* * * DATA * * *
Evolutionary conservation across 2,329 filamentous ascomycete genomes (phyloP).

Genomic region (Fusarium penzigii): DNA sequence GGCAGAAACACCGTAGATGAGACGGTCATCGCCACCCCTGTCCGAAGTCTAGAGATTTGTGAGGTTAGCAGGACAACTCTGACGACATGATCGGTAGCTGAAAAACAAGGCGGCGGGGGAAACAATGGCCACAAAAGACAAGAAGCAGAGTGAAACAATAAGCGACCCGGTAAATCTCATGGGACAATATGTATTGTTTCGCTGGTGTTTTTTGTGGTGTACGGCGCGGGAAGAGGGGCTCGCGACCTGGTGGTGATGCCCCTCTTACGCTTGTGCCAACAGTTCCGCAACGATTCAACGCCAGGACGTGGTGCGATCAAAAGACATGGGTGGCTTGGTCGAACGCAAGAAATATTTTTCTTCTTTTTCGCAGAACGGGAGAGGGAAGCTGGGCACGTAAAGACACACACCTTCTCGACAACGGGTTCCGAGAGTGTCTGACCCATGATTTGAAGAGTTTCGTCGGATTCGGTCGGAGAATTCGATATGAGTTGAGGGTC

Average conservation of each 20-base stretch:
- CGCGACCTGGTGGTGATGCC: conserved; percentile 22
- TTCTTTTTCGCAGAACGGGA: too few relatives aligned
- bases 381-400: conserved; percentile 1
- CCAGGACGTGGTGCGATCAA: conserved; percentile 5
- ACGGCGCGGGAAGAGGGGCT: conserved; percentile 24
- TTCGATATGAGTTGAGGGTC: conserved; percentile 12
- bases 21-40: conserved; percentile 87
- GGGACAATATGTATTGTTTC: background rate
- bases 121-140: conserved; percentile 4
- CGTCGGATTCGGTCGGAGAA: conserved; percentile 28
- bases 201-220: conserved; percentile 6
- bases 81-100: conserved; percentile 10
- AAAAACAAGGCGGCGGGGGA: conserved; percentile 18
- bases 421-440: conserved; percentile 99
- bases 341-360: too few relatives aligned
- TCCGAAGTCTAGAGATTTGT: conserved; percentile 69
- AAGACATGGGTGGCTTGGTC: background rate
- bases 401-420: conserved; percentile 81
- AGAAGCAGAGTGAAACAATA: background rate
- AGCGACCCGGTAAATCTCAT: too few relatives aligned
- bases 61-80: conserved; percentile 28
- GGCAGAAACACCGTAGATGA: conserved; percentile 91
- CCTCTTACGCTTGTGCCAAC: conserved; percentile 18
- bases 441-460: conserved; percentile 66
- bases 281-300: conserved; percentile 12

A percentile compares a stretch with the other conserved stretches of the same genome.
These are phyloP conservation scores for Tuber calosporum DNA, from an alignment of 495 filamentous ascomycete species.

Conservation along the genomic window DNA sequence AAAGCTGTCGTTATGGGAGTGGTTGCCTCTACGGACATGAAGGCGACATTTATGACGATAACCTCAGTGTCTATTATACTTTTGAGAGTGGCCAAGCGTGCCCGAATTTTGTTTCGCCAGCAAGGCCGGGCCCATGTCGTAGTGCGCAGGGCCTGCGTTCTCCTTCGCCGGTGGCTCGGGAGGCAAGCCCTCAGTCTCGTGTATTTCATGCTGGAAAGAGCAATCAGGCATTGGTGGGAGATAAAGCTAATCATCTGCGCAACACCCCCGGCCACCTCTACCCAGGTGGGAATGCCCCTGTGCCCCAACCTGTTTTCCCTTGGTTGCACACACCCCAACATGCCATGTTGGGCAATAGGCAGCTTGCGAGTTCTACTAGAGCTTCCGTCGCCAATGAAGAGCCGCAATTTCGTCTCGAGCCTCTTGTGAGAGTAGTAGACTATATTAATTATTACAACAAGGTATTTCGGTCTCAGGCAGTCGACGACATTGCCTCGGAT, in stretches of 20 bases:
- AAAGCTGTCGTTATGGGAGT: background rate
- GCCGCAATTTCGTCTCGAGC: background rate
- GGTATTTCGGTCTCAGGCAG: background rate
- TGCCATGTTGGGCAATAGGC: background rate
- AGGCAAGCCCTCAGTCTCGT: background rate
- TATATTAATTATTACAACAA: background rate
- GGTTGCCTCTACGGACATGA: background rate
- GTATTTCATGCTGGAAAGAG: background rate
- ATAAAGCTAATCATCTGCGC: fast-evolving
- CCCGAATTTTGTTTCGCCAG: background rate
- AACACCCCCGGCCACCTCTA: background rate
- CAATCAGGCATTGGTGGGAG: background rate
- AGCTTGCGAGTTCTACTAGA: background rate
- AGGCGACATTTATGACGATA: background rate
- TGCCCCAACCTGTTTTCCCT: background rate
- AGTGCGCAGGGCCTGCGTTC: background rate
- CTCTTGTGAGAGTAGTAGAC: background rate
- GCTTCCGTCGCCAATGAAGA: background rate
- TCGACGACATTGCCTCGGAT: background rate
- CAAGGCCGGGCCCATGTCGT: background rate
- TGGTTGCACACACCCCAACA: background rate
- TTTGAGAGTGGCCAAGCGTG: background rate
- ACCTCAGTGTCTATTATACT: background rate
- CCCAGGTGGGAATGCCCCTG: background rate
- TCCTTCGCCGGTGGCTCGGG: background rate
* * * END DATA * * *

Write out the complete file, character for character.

Evolutionary conservation across 2,329 filamentous ascomycete genomes (phyloP).

Genomic region (Fusarium penzigii): DNA sequence GGCAGAAACACCGTAGATGAGACGGTCATCGCCACCCCTGTCCGAAGTCTAGAGATTTGTGAGGTTAGCAGGACAACTCTGACGACATGATCGGTAGCTGAAAAACAAGGCGGCGGGGGAAACAATGGCCACAAAAGACAAGAAGCAGAGTGAAACAATAAGCGACCCGGTAAATCTCATGGGACAATATGTATTGTTTCGCTGGTGTTTTTTGTGGTGTACGGCGCGGGAAGAGGGGCTCGCGACCTGGTGGTGATGCCCCTCTTACGCTTGTGCCAACAGTTCCGCAACGATTCAACGCCAGGACGTGGTGCGATCAAAAGACATGGGTGGCTTGGTCGAACGCAAGAAATATTTTTCTTCTTTTTCGCAGAACGGGAGAGGGAAGCTGGGCACGTAAAGACACACACCTTCTCGACAACGGGTTCCGAGAGTGTCTGACCCATGATTTGAAGAGTTTCGTCGGATTCGGTCGGAGAATTCGATATGAGTTGAGGGTC

Average conservation of each 20-base stretch:
- CGCGACCTGGTGGTGATGCC: conserved; percentile 22
- TTCTTTTTCGCAGAACGGGA: too few relatives aligned
- bases 381-400: conserved; percentile 1
- CCAGGACGTGGTGCGATCAA: conserved; percentile 5
- ACGGCGCGGGAAGAGGGGCT: conserved; percentile 24
- TTCGATATGAGTTGAGGGTC: conserved; percentile 12
- bases 21-40: conserved; percentile 87
- GGGACAATATGTATTGTTTC: background rate
- bases 121-140: conserved; percentile 4
- CGTCGGATTCGGTCGGAGAA: conserved; percentile 28
- bases 201-220: conserved; percentile 6
- bases 81-100: conserved; percentile 10
- AAAAACAAGGCGGCGGGGGA: conserved; percentile 18
- bases 421-440: conserved; percentile 99
- bases 341-360: too few relatives aligned
- TCCGAAGTCTAGAGATTTGT: conserved; percentile 69
- AAGACATGGGTGGCTTGGTC: background rate
- bases 401-420: conserved; percentile 81
- AGAAGCAGAGTGAAACAATA: background rate
- AGCGACCCGGTAAATCTCAT: too few relatives aligned
- bases 61-80: conserved; percentile 28
- GGCAGAAACACCGTAGATGA: conserved; percentile 91
- CCTCTTACGCTTGTGCCAAC: conserved; percentile 18
- bases 441-460: conserved; percentile 66
- bases 281-300: conserved; percentile 12

A percentile compares a stretch with the other conserved stretches of the same genome.
These are phyloP conservation scores for Tuber calosporum DNA, from an alignment of 495 filamentous ascomycete species.

Conservation along the genomic window DNA sequence AAAGCTGTCGTTATGGGAGTGGTTGCCTCTACGGACATGAAGGCGACATTTATGACGATAACCTCAGTGTCTATTATACTTTTGAGAGTGGCCAAGCGTGCCCGAATTTTGTTTCGCCAGCAAGGCCGGGCCCATGTCGTAGTGCGCAGGGCCTGCGTTCTCCTTCGCCGGTGGCTCGGGAGGCAAGCCCTCAGTCTCGTGTATTTCATGCTGGAAAGAGCAATCAGGCATTGGTGGGAGATAAAGCTAATCATCTGCGCAACACCCCCGGCCACCTCTACCCAGGTGGGAATGCCCCTGTGCCCCAACCTGTTTTCCCTTGGTTGCACACACCCCAACATGCCATGTTGGGCAATAGGCAGCTTGCGAGTTCTACTAGAGCTTCCGTCGCCAATGAAGAGCCGCAATTTCGTCTCGAGCCTCTTGTGAGAGTAGTAGACTATATTAATTATTACAACAAGGTATTTCGGTCTCAGGCAGTCGACGACATTGCCTCGGAT, in stretches of 20 bases:
- AAAGCTGTCGTTATGGGAGT: background rate
- GCCGCAATTTCGTCTCGAGC: background rate
- GGTATTTCGGTCTCAGGCAG: background rate
- TGCCATGTTGGGCAATAGGC: background rate
- AGGCAAGCCCTCAGTCTCGT: background rate
- TATATTAATTATTACAACAA: background rate
- GGTTGCCTCTACGGACATGA: background rate
- GTATTTCATGCTGGAAAGAG: background rate
- ATAAAGCTAATCATCTGCGC: fast-evolving
- CCCGAATTTTGTTTCGCCAG: background rate
- AACACCCCCGGCCACCTCTA: background rate
- CAATCAGGCATTGGTGGGAG: background rate
- AGCTTGCGAGTTCTACTAGA: background rate
- AGGCGACATTTATGACGATA: background rate
- TGCCCCAACCTGTTTTCCCT: background rate
- AGTGCGCAGGGCCTGCGTTC: background rate
- CTCTTGTGAGAGTAGTAGAC: background rate
- GCTTCCGTCGCCAATGAAGA: background rate
- TCGACGACATTGCCTCGGAT: background rate
- CAAGGCCGGGCCCATGTCGT: background rate
- TGGTTGCACACACCCCAACA: background rate
- TTTGAGAGTGGCCAAGCGTG: background rate
- ACCTCAGTGTCTATTATACT: background rate
- CCCAGGTGGGAATGCCCCTG: background rate
- TCCTTCGCCGGTGGCTCGGG: background rate